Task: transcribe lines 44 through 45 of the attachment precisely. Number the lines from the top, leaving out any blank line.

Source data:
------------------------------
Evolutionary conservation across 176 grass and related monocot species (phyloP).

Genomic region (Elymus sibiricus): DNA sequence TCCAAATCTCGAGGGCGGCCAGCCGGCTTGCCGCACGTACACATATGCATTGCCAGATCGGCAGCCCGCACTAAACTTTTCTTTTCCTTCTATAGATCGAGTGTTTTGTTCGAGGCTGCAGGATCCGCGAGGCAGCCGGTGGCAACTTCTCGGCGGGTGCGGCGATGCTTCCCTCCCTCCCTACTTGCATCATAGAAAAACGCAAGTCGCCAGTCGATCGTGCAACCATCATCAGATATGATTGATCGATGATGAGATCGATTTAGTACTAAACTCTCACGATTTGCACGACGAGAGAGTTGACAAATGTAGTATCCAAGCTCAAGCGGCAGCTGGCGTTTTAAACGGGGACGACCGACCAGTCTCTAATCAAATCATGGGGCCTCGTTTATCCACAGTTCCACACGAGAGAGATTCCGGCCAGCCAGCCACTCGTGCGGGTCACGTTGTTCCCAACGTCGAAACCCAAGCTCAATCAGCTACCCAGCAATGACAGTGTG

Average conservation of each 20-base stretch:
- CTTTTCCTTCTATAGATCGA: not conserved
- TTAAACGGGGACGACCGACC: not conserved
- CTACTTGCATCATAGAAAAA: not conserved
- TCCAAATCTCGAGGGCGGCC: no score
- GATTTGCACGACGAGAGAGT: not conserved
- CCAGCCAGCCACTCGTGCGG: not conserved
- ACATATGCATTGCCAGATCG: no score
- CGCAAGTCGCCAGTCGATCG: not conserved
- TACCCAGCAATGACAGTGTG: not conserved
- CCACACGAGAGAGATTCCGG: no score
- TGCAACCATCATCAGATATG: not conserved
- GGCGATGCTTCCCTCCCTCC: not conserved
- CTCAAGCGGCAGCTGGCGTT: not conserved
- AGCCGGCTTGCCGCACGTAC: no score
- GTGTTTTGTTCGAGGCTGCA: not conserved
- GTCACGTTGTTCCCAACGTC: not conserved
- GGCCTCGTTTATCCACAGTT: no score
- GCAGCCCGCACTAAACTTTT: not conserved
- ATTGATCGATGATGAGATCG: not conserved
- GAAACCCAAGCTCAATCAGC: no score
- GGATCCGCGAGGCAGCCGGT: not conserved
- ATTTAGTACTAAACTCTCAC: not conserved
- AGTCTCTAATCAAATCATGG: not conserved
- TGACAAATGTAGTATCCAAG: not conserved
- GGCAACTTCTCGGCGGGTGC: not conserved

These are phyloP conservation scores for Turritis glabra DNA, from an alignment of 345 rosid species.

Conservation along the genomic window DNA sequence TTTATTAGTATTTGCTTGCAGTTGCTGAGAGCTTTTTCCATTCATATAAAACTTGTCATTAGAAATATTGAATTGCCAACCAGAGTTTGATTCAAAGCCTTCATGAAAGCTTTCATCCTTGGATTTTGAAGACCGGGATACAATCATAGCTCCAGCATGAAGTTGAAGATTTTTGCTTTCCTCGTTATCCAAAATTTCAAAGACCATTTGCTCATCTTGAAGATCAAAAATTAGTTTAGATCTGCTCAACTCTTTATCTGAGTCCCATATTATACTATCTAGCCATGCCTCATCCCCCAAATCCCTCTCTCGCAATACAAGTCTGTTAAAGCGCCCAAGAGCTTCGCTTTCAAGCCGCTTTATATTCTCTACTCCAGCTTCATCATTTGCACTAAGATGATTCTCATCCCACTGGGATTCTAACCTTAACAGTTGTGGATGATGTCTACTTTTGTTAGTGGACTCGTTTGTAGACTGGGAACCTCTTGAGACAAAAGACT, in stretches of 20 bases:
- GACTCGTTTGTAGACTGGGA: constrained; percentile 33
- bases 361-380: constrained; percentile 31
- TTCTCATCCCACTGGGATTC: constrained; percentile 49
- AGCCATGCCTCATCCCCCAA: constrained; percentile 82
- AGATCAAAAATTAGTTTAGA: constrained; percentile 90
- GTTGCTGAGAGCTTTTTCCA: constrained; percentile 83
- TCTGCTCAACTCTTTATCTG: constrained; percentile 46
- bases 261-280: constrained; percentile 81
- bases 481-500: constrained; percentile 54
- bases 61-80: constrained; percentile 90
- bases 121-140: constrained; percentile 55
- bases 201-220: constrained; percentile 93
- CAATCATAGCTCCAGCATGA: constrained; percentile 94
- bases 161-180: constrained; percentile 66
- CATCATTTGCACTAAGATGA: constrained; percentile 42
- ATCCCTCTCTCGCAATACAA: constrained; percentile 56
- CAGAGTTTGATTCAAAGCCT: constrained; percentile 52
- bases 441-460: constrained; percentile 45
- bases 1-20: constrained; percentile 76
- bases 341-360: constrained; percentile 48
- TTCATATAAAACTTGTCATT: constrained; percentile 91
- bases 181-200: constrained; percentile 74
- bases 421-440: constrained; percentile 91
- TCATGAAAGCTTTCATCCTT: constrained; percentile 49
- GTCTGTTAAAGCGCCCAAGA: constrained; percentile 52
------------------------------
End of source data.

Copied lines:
- bases 161-180: constrained; percentile 66
- CATCATTTGCACTAAGATGA: constrained; percentile 42